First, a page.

Compromise is essential for democratic schools, which need to teach faculty, parents, and students to respect each other without burning out.


This blog responds to Deborah Meier's questions about creating a movement for democratic change in education. Boyte argues that "free spaces" where citizen-centered politics can be taught, learned, and practiced offer hope - through a citizen-led alternative to growing violence and fragmentation.


What I want to encourage is for every community to discuss what they want for themselves, their neighbors, and the world that schools might be the appropriate vehicle for.


In this continuing dialogue with Deborah Meier, Harry Boyte argues that democracy in education will continue to be marginal -- and structural ideas will have little purchase - unless we have a robust discussion about "what is democracy?" He points to the recent conversation between President Obama and the writer Marilynne Robinson, as well as the narrow view of education in the recent Republican debate.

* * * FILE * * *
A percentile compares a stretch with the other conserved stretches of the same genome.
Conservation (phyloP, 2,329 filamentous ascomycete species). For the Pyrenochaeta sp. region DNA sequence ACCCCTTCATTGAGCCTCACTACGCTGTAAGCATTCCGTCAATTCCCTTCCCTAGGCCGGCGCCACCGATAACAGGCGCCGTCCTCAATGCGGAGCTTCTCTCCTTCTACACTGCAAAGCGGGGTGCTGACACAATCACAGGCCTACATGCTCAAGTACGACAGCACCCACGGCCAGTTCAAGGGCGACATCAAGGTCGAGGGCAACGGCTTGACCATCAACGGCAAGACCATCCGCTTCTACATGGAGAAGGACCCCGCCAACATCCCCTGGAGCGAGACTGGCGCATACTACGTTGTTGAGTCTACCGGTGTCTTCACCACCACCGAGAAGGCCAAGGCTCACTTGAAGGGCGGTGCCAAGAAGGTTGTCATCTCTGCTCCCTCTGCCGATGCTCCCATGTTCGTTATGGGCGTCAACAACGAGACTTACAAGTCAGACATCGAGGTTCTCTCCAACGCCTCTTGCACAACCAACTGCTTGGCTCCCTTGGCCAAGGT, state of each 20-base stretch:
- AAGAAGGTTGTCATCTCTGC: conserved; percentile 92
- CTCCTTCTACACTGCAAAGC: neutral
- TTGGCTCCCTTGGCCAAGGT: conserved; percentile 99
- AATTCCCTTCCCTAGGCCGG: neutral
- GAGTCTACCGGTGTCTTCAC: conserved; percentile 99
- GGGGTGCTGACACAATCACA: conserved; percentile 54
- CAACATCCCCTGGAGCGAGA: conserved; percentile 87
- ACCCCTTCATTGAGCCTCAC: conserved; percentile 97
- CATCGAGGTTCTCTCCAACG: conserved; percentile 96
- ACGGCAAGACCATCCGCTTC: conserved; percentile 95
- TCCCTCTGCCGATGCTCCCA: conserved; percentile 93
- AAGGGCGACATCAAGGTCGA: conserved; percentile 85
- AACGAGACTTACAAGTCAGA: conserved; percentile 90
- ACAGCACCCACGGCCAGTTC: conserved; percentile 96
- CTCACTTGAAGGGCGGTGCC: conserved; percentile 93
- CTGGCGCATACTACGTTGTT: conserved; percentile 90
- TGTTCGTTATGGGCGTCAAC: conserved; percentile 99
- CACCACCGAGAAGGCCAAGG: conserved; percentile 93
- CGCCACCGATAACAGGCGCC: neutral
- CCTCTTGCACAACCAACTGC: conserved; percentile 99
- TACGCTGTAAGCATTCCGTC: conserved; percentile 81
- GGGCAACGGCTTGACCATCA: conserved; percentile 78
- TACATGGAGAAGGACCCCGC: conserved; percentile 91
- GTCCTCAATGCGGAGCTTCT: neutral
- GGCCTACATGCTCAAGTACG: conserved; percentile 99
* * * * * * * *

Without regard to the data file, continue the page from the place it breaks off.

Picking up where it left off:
How can we create schools with more autonomy and communities that challenge the norms that are counterproductive to democracy?


The opinions expressed in Bridging Differences are strictly those of the author(s) and do not reflect the opinions or endorsement of Editorial Projects in Education, or any of its publications.

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